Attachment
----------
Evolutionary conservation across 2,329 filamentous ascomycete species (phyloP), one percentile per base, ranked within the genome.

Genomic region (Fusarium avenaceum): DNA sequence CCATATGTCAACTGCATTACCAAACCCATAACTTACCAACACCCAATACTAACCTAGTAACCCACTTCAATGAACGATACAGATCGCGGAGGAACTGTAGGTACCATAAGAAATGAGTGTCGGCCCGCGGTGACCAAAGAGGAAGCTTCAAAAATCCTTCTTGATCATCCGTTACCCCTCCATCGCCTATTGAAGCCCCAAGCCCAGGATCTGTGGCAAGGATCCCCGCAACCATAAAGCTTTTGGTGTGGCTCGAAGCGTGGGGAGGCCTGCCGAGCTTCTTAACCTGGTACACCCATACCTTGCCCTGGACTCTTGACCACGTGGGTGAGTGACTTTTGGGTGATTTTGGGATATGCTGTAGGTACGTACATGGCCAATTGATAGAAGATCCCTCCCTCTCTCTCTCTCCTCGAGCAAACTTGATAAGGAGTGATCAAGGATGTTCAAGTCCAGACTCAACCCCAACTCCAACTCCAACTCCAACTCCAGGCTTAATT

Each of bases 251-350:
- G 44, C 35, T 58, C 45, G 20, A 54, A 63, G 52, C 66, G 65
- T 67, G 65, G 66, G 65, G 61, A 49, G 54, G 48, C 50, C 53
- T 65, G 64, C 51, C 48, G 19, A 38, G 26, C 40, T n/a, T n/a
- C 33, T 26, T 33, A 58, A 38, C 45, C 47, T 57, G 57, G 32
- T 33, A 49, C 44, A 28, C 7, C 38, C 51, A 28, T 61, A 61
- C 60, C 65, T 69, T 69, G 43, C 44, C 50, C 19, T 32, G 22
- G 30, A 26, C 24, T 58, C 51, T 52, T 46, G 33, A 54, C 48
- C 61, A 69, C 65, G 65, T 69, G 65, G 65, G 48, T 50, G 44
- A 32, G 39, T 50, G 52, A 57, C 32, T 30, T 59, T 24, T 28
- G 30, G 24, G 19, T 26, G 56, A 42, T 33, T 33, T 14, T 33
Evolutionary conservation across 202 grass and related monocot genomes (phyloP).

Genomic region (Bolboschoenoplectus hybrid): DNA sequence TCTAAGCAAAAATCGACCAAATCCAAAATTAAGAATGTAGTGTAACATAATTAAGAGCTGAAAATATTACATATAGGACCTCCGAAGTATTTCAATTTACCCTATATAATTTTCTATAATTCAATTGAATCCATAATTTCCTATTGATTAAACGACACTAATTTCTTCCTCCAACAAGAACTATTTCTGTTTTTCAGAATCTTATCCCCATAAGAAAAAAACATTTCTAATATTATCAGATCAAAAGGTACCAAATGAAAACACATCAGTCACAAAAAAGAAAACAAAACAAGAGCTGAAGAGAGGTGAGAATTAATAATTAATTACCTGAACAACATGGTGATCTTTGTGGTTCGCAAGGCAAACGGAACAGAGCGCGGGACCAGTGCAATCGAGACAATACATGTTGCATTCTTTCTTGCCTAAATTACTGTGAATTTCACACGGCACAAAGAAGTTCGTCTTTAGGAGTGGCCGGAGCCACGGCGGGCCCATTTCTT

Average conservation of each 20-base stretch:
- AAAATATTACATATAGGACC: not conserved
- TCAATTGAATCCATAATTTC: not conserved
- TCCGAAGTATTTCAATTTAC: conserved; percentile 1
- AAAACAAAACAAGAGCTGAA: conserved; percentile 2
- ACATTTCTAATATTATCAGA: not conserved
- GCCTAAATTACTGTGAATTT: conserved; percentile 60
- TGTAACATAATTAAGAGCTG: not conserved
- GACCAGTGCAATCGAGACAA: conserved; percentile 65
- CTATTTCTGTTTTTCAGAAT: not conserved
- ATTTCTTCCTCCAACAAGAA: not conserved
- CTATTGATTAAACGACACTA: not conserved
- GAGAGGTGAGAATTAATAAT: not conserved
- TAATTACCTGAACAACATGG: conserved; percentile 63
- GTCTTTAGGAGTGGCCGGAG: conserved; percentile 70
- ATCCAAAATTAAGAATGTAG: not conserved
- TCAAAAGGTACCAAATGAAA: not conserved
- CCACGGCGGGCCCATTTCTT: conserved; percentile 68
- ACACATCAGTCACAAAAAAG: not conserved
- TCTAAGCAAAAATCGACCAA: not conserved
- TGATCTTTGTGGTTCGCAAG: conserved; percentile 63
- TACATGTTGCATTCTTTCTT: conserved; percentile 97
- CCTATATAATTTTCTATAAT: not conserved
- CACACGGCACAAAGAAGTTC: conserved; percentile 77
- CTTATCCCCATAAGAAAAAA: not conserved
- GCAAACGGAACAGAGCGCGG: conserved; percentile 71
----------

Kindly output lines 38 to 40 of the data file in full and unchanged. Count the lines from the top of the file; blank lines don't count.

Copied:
- CCTATATAATTTTCTATAAT: not conserved
- CACACGGCACAAAGAAGTTC: conserved; percentile 77
- CTTATCCCCATAAGAAAAAA: not conserved